• The organisation runs major research and international development programmes that help growers across the UK and overseas adopt organic methods.

  • Over 15% of all schools in the UK have now joined Garden Organicıs educational programme, Garden Organic for Schools, which helps pupils learn about food and organic growing.

  • Garden Organic actively campaigns on issues vital to both people and the environment, including health, sustainability and climate change.

  • Over 600 Master Composter volunteers from around the UK have now been trained to spread the home composting message through Garden Organicıs sustainable waste programme.

  • Garden Organic also manages demonstration gardens at Garden Organic Ryton in Warwickshire, and Garden Organicıs walled kitchen garden at Audley End, Essex in association with English Heritage.

  • Garden Organic Ryton boasts an award-winning restaurant and the worldıs first public biodynamic garden. The site is also home to the charityıs renowned Heritage Seed Library, which preserves over 800 varieties of threatened vegetables.

  • Garden Organic members enjoy a quarterly magazine, members only web pages and information sheets. Members also have access to the charityıs dedicated team of advisors who answer more than 5,000 organic gardening queries every year.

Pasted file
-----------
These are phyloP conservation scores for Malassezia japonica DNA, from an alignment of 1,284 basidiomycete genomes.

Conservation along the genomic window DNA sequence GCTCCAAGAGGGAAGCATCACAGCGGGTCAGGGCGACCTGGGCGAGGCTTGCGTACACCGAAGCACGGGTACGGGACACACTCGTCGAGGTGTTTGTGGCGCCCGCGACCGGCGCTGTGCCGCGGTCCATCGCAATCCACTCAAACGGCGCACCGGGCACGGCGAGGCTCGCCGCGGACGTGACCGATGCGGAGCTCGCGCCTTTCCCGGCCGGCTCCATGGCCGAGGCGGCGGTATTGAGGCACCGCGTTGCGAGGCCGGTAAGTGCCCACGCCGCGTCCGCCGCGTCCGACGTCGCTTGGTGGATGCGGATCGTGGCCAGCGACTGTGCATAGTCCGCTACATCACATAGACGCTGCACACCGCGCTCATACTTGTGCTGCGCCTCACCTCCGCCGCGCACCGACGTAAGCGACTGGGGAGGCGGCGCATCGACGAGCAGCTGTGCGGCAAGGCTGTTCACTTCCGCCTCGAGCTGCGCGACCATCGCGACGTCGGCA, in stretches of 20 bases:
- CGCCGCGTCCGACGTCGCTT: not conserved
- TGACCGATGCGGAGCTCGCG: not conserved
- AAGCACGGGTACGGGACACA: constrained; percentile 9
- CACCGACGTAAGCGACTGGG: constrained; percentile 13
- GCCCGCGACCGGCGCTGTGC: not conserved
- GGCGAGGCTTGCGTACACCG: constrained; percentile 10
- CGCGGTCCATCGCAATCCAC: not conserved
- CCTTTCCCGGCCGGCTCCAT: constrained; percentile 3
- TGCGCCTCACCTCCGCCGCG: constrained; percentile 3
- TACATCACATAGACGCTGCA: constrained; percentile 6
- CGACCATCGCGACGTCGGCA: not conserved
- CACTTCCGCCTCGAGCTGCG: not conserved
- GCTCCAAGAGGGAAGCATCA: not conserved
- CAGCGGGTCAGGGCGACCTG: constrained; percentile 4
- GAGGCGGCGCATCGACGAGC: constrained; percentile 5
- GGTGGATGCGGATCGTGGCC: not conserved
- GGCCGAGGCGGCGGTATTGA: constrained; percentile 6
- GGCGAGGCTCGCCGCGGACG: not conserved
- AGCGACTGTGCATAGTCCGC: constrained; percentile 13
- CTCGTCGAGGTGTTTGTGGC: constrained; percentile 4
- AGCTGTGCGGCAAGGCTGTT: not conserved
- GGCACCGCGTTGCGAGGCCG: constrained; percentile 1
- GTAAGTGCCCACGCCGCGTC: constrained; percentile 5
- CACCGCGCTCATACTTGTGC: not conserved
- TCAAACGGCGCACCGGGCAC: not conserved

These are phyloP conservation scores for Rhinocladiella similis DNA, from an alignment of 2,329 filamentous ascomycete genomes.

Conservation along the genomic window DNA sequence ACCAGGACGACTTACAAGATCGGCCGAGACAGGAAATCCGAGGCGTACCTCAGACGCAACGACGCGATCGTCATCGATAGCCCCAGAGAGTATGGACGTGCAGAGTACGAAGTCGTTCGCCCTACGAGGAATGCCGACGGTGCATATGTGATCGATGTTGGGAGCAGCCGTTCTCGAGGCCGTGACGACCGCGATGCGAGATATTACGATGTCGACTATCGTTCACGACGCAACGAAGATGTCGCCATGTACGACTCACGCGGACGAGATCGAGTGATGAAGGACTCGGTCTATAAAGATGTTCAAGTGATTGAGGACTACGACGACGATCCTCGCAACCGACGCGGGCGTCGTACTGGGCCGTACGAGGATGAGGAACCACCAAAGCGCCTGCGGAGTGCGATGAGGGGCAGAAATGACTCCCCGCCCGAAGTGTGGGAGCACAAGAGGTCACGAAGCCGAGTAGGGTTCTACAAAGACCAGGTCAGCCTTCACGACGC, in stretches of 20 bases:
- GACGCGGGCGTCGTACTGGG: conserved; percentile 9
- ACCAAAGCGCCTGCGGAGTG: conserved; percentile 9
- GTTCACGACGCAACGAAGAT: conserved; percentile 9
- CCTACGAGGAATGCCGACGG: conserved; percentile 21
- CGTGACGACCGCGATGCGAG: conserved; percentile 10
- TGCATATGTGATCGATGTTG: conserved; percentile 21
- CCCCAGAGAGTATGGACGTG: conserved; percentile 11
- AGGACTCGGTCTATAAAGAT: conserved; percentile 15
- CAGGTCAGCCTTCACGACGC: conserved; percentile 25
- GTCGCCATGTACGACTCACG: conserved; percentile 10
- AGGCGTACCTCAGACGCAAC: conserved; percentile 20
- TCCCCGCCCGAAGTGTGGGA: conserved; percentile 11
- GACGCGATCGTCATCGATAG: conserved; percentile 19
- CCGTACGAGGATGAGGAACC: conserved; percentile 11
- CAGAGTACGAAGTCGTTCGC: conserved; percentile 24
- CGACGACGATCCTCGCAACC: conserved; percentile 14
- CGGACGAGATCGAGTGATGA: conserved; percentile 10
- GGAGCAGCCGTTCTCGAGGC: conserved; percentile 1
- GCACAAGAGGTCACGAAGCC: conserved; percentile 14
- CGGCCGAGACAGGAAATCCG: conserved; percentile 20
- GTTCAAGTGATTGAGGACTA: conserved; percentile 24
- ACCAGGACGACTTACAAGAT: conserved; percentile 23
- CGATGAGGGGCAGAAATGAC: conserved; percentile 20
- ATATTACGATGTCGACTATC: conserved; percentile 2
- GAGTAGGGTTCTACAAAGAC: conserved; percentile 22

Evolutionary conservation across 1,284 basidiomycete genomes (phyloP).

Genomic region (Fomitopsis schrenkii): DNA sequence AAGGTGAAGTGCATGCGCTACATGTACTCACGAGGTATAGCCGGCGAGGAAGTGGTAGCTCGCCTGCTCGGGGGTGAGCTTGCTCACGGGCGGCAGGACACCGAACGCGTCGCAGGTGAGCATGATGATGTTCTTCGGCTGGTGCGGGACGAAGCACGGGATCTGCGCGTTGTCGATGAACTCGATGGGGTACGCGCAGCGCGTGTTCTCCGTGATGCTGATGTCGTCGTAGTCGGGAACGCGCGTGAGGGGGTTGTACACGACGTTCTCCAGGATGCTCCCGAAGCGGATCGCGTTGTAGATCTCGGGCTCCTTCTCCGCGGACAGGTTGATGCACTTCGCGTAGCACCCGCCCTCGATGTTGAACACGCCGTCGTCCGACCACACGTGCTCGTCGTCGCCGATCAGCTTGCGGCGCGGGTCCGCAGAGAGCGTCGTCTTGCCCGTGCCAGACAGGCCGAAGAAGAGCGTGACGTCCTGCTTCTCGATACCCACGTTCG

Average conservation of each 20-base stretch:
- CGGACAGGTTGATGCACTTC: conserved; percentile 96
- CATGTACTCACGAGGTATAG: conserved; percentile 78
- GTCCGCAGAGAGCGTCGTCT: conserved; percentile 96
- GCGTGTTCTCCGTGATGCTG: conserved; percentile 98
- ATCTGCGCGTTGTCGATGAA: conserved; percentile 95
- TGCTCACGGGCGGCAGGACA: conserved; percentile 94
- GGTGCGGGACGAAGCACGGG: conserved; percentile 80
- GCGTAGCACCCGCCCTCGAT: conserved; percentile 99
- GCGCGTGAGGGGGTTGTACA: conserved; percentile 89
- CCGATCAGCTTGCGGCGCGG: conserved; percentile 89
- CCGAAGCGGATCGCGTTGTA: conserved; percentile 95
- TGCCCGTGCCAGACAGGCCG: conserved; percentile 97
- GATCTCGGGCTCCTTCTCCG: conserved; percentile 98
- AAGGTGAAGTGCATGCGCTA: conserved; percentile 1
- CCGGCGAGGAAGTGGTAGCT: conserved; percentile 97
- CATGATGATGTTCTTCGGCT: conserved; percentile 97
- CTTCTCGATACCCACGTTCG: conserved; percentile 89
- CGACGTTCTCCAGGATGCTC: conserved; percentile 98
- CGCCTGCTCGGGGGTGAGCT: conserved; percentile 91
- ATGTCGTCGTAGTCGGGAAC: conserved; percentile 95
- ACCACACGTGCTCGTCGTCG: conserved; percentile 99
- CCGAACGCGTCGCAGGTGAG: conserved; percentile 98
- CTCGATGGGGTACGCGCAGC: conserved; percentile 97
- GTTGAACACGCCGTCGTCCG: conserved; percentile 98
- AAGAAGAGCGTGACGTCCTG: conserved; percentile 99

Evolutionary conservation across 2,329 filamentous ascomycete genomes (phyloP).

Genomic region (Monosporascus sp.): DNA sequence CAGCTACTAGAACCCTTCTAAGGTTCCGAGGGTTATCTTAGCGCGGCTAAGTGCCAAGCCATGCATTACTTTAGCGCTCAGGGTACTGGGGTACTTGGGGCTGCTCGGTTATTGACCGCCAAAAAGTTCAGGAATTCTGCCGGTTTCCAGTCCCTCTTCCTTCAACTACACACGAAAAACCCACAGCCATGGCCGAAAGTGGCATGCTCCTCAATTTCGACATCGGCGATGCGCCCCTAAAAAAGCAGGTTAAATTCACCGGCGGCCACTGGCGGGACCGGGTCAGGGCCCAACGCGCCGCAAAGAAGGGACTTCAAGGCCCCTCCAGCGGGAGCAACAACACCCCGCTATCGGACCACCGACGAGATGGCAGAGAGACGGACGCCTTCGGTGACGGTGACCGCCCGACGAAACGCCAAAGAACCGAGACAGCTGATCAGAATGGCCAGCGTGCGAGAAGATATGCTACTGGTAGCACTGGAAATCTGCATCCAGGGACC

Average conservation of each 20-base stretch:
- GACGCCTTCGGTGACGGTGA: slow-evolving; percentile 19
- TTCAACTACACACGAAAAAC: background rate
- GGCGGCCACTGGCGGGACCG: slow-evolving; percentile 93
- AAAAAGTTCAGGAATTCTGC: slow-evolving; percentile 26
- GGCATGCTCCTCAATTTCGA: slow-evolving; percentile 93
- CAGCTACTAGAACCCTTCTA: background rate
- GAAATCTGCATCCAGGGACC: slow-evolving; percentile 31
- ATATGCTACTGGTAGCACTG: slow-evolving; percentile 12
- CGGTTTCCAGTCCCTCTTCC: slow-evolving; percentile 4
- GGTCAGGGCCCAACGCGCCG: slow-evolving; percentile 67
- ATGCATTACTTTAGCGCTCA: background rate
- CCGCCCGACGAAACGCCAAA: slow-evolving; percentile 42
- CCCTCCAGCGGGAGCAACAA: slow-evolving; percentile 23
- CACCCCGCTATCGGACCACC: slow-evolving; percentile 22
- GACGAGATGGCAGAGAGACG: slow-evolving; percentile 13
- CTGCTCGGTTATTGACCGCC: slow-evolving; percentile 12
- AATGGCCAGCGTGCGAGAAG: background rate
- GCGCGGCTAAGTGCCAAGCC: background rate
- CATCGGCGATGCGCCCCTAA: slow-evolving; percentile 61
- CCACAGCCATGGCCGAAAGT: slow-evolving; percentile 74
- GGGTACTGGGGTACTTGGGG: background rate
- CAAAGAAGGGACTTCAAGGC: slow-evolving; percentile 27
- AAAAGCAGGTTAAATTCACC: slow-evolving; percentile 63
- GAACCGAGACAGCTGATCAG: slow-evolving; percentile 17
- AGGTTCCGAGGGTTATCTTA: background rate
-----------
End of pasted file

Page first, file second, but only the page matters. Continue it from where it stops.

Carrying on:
• In addition, members gain unlimited free admission to the charityıs demonstration gardens together with the RHS gardens at Wisley, Harlow Carr, Rosemoor and Hyde Hall, plus over 20 other gardens across the UK.

·To find out more visit www.gardenorganic.org.uk

An open letter to the Milwaukee County Board

In an op ed published last Sunday in the Milwaukee Journal Sentinel I wrote that whether or not to locate the UWM College of Engineering and Applied Science on the county grounds was the wrong debate. The right debate should have been how to use the precious amount of open land we have left in Milwaukee County. At the board meeting yesterday I realized that this issue is broader and more critical than I had thought.